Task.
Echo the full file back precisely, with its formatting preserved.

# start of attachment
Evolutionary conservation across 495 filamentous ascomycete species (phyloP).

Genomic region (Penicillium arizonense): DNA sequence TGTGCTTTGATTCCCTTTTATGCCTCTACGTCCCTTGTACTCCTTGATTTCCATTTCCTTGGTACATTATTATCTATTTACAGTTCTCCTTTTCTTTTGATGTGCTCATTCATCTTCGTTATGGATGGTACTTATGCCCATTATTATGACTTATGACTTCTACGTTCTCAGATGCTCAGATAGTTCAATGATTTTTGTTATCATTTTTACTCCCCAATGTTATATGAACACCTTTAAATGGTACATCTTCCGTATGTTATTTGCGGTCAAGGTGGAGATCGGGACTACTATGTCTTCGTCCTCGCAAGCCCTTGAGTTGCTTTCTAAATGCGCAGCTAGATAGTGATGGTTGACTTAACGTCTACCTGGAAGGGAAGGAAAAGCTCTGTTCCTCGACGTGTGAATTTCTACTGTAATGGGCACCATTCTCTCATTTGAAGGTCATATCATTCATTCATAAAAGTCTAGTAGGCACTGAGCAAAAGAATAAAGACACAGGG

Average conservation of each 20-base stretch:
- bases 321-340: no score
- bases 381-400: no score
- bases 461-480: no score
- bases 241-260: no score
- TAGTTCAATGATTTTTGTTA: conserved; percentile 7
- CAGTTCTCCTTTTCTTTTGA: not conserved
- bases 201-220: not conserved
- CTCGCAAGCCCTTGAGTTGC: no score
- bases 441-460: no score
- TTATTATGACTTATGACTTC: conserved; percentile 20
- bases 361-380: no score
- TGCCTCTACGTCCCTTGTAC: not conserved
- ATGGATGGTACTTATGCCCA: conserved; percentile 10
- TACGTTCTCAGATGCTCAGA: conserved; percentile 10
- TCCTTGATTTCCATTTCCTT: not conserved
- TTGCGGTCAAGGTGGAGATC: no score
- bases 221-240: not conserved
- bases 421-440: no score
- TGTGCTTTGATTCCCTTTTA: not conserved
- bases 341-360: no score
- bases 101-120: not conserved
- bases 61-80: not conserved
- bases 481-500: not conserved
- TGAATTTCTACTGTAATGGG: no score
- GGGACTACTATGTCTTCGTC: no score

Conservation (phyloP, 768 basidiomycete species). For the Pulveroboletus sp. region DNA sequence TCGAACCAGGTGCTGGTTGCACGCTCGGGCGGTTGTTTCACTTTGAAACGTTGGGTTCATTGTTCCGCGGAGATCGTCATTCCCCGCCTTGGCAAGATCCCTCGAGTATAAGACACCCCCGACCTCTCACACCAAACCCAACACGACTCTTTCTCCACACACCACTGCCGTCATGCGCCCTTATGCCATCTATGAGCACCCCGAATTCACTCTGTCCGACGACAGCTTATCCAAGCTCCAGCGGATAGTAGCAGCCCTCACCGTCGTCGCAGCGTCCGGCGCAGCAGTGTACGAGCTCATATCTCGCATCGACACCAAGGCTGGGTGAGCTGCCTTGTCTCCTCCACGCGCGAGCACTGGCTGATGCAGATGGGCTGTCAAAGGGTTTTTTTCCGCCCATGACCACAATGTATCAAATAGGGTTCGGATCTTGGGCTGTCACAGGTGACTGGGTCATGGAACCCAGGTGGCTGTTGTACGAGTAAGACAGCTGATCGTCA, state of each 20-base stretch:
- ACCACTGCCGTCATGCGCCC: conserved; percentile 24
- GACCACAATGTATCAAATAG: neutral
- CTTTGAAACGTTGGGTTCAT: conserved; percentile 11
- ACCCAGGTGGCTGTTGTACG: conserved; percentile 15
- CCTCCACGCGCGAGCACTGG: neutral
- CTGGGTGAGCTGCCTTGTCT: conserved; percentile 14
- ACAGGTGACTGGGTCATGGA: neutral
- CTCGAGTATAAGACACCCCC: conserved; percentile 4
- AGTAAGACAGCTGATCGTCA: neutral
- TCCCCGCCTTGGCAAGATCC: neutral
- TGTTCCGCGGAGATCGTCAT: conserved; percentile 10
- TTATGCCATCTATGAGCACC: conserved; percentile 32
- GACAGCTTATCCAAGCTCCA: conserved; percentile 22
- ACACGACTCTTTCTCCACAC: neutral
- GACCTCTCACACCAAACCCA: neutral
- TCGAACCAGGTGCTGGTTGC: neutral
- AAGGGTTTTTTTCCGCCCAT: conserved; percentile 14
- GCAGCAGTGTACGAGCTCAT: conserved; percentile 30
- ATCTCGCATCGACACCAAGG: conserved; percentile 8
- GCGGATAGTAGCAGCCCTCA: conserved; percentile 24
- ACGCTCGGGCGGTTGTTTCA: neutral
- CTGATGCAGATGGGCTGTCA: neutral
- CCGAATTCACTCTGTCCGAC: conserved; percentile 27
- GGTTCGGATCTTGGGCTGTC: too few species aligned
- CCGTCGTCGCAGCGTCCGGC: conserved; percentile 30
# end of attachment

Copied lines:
Evolutionary conservation across 495 filamentous ascomycete species (phyloP).

Genomic region (Penicillium arizonense): DNA sequence TGTGCTTTGATTCCCTTTTATGCCTCTACGTCCCTTGTACTCCTTGATTTCCATTTCCTTGGTACATTATTATCTATTTACAGTTCTCCTTTTCTTTTGATGTGCTCATTCATCTTCGTTATGGATGGTACTTATGCCCATTATTATGACTTATGACTTCTACGTTCTCAGATGCTCAGATAGTTCAATGATTTTTGTTATCATTTTTACTCCCCAATGTTATATGAACACCTTTAAATGGTACATCTTCCGTATGTTATTTGCGGTCAAGGTGGAGATCGGGACTACTATGTCTTCGTCCTCGCAAGCCCTTGAGTTGCTTTCTAAATGCGCAGCTAGATAGTGATGGTTGACTTAACGTCTACCTGGAAGGGAAGGAAAAGCTCTGTTCCTCGACGTGTGAATTTCTACTGTAATGGGCACCATTCTCTCATTTGAAGGTCATATCATTCATTCATAAAAGTCTAGTAGGCACTGAGCAAAAGAATAAAGACACAGGG

Average conservation of each 20-base stretch:
- bases 321-340: no score
- bases 381-400: no score
- bases 461-480: no score
- bases 241-260: no score
- TAGTTCAATGATTTTTGTTA: conserved; percentile 7
- CAGTTCTCCTTTTCTTTTGA: not conserved
- bases 201-220: not conserved
- CTCGCAAGCCCTTGAGTTGC: no score
- bases 441-460: no score
- TTATTATGACTTATGACTTC: conserved; percentile 20
- bases 361-380: no score
- TGCCTCTACGTCCCTTGTAC: not conserved
- ATGGATGGTACTTATGCCCA: conserved; percentile 10
- TACGTTCTCAGATGCTCAGA: conserved; percentile 10
- TCCTTGATTTCCATTTCCTT: not conserved
- TTGCGGTCAAGGTGGAGATC: no score
- bases 221-240: not conserved
- bases 421-440: no score
- TGTGCTTTGATTCCCTTTTA: not conserved
- bases 341-360: no score
- bases 101-120: not conserved
- bases 61-80: not conserved
- bases 481-500: not conserved
- TGAATTTCTACTGTAATGGG: no score
- GGGACTACTATGTCTTCGTC: no score

Conservation (phyloP, 768 basidiomycete species). For the Pulveroboletus sp. region DNA sequence TCGAACCAGGTGCTGGTTGCACGCTCGGGCGGTTGTTTCACTTTGAAACGTTGGGTTCATTGTTCCGCGGAGATCGTCATTCCCCGCCTTGGCAAGATCCCTCGAGTATAAGACACCCCCGACCTCTCACACCAAACCCAACACGACTCTTTCTCCACACACCACTGCCGTCATGCGCCCTTATGCCATCTATGAGCACCCCGAATTCACTCTGTCCGACGACAGCTTATCCAAGCTCCAGCGGATAGTAGCAGCCCTCACCGTCGTCGCAGCGTCCGGCGCAGCAGTGTACGAGCTCATATCTCGCATCGACACCAAGGCTGGGTGAGCTGCCTTGTCTCCTCCACGCGCGAGCACTGGCTGATGCAGATGGGCTGTCAAAGGGTTTTTTTCCGCCCATGACCACAATGTATCAAATAGGGTTCGGATCTTGGGCTGTCACAGGTGACTGGGTCATGGAACCCAGGTGGCTGTTGTACGAGTAAGACAGCTGATCGTCA, state of each 20-base stretch:
- ACCACTGCCGTCATGCGCCC: conserved; percentile 24
- GACCACAATGTATCAAATAG: neutral
- CTTTGAAACGTTGGGTTCAT: conserved; percentile 11
- ACCCAGGTGGCTGTTGTACG: conserved; percentile 15
- CCTCCACGCGCGAGCACTGG: neutral
- CTGGGTGAGCTGCCTTGTCT: conserved; percentile 14
- ACAGGTGACTGGGTCATGGA: neutral
- CTCGAGTATAAGACACCCCC: conserved; percentile 4
- AGTAAGACAGCTGATCGTCA: neutral
- TCCCCGCCTTGGCAAGATCC: neutral
- TGTTCCGCGGAGATCGTCAT: conserved; percentile 10
- TTATGCCATCTATGAGCACC: conserved; percentile 32
- GACAGCTTATCCAAGCTCCA: conserved; percentile 22
- ACACGACTCTTTCTCCACAC: neutral
- GACCTCTCACACCAAACCCA: neutral
- TCGAACCAGGTGCTGGTTGC: neutral
- AAGGGTTTTTTTCCGCCCAT: conserved; percentile 14
- GCAGCAGTGTACGAGCTCAT: conserved; percentile 30
- ATCTCGCATCGACACCAAGG: conserved; percentile 8
- GCGGATAGTAGCAGCCCTCA: conserved; percentile 24
- ACGCTCGGGCGGTTGTTTCA: neutral
- CTGATGCAGATGGGCTGTCA: neutral
- CCGAATTCACTCTGTCCGAC: conserved; percentile 27
- GGTTCGGATCTTGGGCTGTC: too few species aligned
- CCGTCGTCGCAGCGTCCGGC: conserved; percentile 30